When you have two invitations to the prom

When Element Partners agreed to acquire the World Poker Tour from Allied Esports in January, the companies said that they expected the deal to close later that month or in early February. Element is probably kicking itself right now that it didn’t happen, as Bally’s not only approached Allied with an unsolicited offer a couple weeks ago, but has now revised said offer to the point where Allied is likely going to accept it.

On Tuesday, Allied Esports announced that Bally’s new offer was to buy Club Services, the subsidiary that owns Allied’s poker business, including the World Poker Tour, for $90 million cash. Allied said that its Board of Directors considers this a “Superior Proposal” to Element’s, which seems to mean that Allied can back out of its agreement and go with Bally’s.

And that’s what it appears will happen. In a press release, Allied Esports said that Element has until 5:00pm Pacific to improve its offer. If not, Allied will cancel the agreement and go with Bally’s. Allied did throw in the disclaimer, “There can be no assurance that the Company will enter into a definitive agreement with Bally’s or consummate any transaction with Bally’s,” but that’s just a CYA move. It’s going to happen.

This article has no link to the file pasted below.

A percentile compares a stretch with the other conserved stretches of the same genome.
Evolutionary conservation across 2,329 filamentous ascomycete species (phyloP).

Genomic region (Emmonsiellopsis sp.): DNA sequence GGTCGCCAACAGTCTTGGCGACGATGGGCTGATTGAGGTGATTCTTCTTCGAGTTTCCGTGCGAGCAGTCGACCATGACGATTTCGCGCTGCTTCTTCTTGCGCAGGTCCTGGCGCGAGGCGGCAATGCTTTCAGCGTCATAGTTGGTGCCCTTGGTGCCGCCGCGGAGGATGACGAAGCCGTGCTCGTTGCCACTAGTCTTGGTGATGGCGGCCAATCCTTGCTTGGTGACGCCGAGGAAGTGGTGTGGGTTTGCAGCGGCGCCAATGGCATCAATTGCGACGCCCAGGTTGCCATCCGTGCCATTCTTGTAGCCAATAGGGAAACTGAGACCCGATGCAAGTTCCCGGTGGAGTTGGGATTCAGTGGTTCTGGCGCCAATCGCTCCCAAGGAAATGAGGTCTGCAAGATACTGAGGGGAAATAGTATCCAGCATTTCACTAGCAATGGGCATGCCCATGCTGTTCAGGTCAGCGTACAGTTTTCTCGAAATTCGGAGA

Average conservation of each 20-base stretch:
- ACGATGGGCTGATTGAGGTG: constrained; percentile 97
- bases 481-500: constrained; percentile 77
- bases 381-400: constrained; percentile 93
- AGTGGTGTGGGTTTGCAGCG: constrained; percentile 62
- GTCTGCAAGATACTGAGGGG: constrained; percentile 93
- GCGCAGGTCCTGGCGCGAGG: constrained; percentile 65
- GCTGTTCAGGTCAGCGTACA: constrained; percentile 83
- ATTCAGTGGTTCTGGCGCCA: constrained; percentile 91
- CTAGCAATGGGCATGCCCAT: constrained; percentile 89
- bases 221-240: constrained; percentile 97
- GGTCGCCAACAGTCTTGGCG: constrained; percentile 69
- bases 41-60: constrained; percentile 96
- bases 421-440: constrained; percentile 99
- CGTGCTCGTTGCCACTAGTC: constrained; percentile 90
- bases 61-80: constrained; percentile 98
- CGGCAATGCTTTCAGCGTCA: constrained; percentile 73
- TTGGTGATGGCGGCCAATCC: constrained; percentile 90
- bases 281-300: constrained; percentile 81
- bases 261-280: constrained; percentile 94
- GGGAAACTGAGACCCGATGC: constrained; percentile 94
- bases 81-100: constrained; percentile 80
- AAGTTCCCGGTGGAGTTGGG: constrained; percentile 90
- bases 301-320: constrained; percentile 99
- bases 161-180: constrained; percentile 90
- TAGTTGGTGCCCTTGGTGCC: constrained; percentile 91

Lots of movement in a short time span

To go back through the two month history of the World Poker Tour custody battle, Element and Allied actually agreed to a WPT sale on January 19. In the deal, Element was to buy the World Poker Tour and the rest of Allied’s poker business for $78.25 million. Of that, $68.25 million would be cash. The other $10 million would be spread out over three years, collected from a 5% share of WPT entry fees.

So that was it, the sale was announced and that was that. But on March 5, Allied issued a press release, saying that Bally’s Corporation made an unsolicited offer to buy the entirety of Allied Esports for $100 million. Including the WPT was a requirement, so that meant that Allied would have to back out of its deal with Element.

Then, on Tuesday, Allied announced Bally’s revised offer of $90 million for only the Club Services subsidiary, which for all intents and purposes means the World Poker Tour. And by the sounds of the press release, it certainly seems like Allied Esports intends on accepting this offer, barring a juicier proposal from Element in the next couple days.

That would leave Allied with just its esports business. In January, the company said it had received interest from suitors in that portion of the company, so one might expect it to make a move sometime in the near future.

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